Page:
1834 Capped Bust Half Dollar PR65 NGC. O-104, Unique as a Proof.
Only a few proof 1834 half dollars are known, mostly restrikes from the dies used to produce the Crushed Lettered Edge coins. In the catalog of the George “Buddy” Byers Collection (Stack’s, 10/2006), the cataloger enumerated these Overton varieties used to produce the Crushed Lettered Edge restrikes, of which at least 10 pieces survive in all: O-101, O-103, O-104, O-106, O-114, and O-122.
The cataloger also included five Overton varieties known for the 1834 proof half dollars, each unique original coins, that were not CLE restrikes. Those varieties include: O-101 (Large Date, Large Letters, ex: Floyd Starr), O-103 (Large Date, Large Letters; in the King of Siam set), O-104 (the present piece, from the Norweb Collection), O-106 (Large Date, Small Letters; the Byers coin), and O-114 (Small Date, Small Letters; Bowers and Merena, 8/1991, lot 2268). Each one of those unique proof original half dollars is much, much rarer than the 1834 Crushed Lettered Edge restrikes.
The present coin is one of those original pieces, unique as far as we can determine. The catalogers in the Norweb Collection sale described it in this way:
“1834 O-104. Large Date, Small Letters. Proof-64/65. A glittering gem specimen with full Proof surface on all areas, including within the shield stripes on the reverse. This piece is breathtakingly beautiful and is toned a delicate blend of muted rainbow colors, ranging from magenta at the center, to electric and gunmetal blue, to gold at the borders.
“Perhaps unique as a die variety; Walter Breen did not know of other examples, but he was aware of this one, as he participated in the sale of it to Mrs. Norweb. “Here is a superb gem coin, a half dollar for the ages.”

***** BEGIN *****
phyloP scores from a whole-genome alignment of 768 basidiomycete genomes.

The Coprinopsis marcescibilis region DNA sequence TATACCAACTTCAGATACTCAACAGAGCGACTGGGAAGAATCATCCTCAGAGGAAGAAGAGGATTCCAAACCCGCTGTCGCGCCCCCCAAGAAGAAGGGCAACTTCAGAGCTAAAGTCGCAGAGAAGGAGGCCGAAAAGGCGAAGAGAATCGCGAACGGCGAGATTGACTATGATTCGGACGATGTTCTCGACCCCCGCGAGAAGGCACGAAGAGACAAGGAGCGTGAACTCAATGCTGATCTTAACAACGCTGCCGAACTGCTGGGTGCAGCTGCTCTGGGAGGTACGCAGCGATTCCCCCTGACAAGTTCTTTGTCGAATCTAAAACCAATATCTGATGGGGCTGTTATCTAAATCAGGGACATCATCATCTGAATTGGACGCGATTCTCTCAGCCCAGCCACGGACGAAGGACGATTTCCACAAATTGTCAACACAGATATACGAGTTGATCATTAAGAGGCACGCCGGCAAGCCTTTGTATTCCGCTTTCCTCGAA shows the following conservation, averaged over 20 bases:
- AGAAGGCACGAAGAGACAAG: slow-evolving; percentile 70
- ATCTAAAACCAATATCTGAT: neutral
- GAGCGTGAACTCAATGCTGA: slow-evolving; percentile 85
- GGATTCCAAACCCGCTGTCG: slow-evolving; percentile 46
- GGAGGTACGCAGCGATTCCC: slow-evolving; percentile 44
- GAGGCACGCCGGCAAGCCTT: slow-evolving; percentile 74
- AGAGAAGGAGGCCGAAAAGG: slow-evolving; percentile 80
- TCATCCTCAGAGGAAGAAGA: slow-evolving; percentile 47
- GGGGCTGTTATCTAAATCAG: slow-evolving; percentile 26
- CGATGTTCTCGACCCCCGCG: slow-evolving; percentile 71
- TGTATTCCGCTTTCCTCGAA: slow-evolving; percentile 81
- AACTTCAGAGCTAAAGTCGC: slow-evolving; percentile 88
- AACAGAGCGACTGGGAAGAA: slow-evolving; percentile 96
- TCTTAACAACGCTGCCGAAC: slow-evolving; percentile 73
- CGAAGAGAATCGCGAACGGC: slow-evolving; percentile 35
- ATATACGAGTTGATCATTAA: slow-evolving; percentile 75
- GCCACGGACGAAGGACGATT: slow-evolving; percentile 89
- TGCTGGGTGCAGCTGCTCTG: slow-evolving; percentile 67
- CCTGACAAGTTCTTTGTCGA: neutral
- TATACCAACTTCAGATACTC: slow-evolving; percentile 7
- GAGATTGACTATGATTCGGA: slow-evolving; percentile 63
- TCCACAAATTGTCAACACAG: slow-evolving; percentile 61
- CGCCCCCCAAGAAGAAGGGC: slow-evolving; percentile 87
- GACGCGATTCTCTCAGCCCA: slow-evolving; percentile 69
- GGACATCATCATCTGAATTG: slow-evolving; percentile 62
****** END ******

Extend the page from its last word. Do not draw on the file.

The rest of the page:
Technical Description: Large Date, Small Letters. The 4 in the date is tall and recut, with the 18 wider than 834. The 4 is higher. The Overton reference describes the date “with an open 3 and extra tall tapered 1″ a half-millimeter from the drapery, “the closest of any large date 1834.” On the reverse the top of the C in the denomination is close to the olive stem. The I is centered left of the crossbar of the T. This die lacks the die lump normally seen on business strikes under TE, providing evidence that this proof was struck first. The thin left stand of the M is joined at its base to the center stand.
The coin realized $28,600 in the Norweb sale, a remarkably strong price for the time. We would add little to that glowing description–which is nonetheless completely accurate–except to say that the surfaces are little changed in 22-plus years, and to mention that the strike is virtually complete in all areas, save for trifling weakness on some peripheral obverse stars and the tops of 50 and C on the reverse. For the most advanced half dollar specialist, this coin could form the start of a marvelous adventure, trying to acquire as many different proof Overton varieties of the year as possible. Almost certainly the rarest single coin in this incredible set. Census (all varieties): 2 in 65, 1 finer (11/10).
Ex: Virgil Brand Collection; New Netherlands Coin Company (11/1954); Mrs. R. Henry Norweb, Jr.; Norweb Collection (Bowers and Merena, 11/1988), lot 3107, which realized $28,600. (#6217)